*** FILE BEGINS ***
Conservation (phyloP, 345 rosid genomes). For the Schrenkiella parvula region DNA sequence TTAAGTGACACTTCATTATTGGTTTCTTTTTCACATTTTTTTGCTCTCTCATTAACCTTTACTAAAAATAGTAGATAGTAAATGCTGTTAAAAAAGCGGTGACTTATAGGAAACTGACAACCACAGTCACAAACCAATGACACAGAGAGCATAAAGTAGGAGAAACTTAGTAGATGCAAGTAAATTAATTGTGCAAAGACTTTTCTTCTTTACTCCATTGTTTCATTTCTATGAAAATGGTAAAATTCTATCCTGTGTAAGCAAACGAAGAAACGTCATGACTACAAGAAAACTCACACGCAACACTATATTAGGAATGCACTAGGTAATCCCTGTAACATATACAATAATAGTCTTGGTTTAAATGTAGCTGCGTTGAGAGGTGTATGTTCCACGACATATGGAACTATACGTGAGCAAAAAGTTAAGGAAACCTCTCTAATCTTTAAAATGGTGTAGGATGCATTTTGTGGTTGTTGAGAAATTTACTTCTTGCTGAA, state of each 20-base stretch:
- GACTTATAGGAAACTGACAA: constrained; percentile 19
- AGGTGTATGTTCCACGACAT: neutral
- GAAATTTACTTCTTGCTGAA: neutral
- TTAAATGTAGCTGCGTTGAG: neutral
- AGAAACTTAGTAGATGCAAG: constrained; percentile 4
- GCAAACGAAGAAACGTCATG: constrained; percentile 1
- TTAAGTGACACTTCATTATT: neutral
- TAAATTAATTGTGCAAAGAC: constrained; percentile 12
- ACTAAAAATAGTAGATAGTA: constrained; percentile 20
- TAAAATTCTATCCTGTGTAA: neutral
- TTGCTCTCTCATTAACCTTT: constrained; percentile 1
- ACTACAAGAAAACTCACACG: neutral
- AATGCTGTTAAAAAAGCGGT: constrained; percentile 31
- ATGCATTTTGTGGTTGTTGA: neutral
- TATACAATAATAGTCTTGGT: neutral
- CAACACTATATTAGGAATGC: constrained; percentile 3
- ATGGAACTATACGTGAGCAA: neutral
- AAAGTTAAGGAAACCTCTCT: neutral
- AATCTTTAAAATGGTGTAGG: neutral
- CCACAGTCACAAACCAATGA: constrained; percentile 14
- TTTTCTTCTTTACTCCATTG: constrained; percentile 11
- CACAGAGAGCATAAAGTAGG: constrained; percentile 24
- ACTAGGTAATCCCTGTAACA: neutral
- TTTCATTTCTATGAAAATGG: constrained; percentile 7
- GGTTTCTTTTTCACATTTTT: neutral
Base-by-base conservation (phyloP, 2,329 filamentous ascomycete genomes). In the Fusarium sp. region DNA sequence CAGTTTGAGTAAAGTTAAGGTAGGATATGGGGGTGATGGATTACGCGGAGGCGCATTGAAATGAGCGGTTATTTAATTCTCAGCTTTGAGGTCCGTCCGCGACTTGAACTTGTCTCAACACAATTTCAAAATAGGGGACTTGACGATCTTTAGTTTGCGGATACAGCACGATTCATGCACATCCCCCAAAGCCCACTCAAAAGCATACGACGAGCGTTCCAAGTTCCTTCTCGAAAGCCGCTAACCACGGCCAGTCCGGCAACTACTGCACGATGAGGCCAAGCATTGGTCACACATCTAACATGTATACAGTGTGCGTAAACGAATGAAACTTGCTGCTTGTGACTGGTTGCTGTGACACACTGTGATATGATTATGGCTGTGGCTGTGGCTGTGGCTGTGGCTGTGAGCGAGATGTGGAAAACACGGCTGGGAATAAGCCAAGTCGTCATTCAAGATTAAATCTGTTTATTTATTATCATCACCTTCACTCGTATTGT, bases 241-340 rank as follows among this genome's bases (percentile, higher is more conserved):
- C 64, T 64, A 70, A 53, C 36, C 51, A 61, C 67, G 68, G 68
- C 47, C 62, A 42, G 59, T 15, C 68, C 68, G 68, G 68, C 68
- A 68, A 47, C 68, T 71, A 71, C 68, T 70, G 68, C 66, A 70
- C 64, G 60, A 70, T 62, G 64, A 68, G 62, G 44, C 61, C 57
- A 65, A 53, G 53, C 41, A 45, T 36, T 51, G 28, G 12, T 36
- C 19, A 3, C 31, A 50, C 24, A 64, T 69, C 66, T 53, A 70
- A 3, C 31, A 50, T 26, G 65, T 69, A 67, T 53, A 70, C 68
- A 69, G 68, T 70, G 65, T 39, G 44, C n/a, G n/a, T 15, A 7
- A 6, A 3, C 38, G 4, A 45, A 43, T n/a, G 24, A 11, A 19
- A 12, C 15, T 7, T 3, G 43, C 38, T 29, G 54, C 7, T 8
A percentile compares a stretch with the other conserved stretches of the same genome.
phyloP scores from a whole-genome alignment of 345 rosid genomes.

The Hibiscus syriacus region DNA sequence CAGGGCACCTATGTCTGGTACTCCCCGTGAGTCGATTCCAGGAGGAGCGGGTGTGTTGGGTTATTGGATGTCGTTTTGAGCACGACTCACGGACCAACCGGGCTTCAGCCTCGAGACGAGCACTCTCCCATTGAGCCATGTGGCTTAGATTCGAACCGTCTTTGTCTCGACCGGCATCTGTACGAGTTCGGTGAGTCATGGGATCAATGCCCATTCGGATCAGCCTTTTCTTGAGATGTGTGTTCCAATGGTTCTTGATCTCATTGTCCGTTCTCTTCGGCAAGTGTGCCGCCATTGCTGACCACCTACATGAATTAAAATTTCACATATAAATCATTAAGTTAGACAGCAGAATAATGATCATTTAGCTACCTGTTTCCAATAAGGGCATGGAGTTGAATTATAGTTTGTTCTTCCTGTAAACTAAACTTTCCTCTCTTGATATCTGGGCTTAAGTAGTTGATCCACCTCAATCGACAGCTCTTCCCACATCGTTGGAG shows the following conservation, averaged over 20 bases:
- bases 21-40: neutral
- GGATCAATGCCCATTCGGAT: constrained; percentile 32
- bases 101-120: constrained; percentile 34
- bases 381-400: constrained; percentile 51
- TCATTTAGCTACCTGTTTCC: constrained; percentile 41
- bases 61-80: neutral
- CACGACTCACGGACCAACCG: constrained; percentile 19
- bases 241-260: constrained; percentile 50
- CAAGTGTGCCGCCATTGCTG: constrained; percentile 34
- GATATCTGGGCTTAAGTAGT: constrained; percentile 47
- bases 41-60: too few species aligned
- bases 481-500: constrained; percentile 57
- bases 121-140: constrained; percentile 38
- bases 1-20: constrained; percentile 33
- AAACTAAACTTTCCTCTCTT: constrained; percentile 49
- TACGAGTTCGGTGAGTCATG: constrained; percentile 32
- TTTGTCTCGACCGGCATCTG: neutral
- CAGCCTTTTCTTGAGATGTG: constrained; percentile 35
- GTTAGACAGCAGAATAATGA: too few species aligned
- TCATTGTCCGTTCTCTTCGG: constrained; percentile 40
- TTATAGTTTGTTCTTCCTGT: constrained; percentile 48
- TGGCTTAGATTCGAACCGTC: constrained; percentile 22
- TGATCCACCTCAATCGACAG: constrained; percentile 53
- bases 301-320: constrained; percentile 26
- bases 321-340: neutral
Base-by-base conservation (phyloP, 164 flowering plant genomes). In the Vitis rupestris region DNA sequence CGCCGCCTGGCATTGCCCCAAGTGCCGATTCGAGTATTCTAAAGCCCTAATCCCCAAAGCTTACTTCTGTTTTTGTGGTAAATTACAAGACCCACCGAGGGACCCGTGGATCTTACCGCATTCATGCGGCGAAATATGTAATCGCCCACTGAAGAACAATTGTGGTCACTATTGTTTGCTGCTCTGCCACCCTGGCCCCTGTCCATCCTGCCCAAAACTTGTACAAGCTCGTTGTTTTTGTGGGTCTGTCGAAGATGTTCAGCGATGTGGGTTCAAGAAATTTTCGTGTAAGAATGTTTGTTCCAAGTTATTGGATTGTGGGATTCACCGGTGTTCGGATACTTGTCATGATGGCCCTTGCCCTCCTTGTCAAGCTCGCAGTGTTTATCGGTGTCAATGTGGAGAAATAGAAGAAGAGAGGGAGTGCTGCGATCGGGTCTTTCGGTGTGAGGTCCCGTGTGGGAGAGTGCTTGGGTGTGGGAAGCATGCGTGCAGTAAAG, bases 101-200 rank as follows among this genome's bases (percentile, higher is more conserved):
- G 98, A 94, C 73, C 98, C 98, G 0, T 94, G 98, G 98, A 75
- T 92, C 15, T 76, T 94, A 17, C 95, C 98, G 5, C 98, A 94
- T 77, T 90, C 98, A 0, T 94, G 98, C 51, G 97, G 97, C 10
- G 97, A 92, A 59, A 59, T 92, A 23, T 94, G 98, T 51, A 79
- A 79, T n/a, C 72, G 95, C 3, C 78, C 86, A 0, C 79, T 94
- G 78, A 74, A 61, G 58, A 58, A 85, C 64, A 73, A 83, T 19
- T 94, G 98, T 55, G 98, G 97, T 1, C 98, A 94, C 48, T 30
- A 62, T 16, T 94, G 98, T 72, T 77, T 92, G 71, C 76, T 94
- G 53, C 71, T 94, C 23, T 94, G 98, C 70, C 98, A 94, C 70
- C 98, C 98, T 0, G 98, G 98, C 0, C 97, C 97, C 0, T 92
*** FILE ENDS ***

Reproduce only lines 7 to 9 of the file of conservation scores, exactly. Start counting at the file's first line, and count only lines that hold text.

- GCAAACGAAGAAACGTCATG: constrained; percentile 1
- TTAAGTGACACTTCATTATT: neutral
- TAAATTAATTGTGCAAAGAC: constrained; percentile 12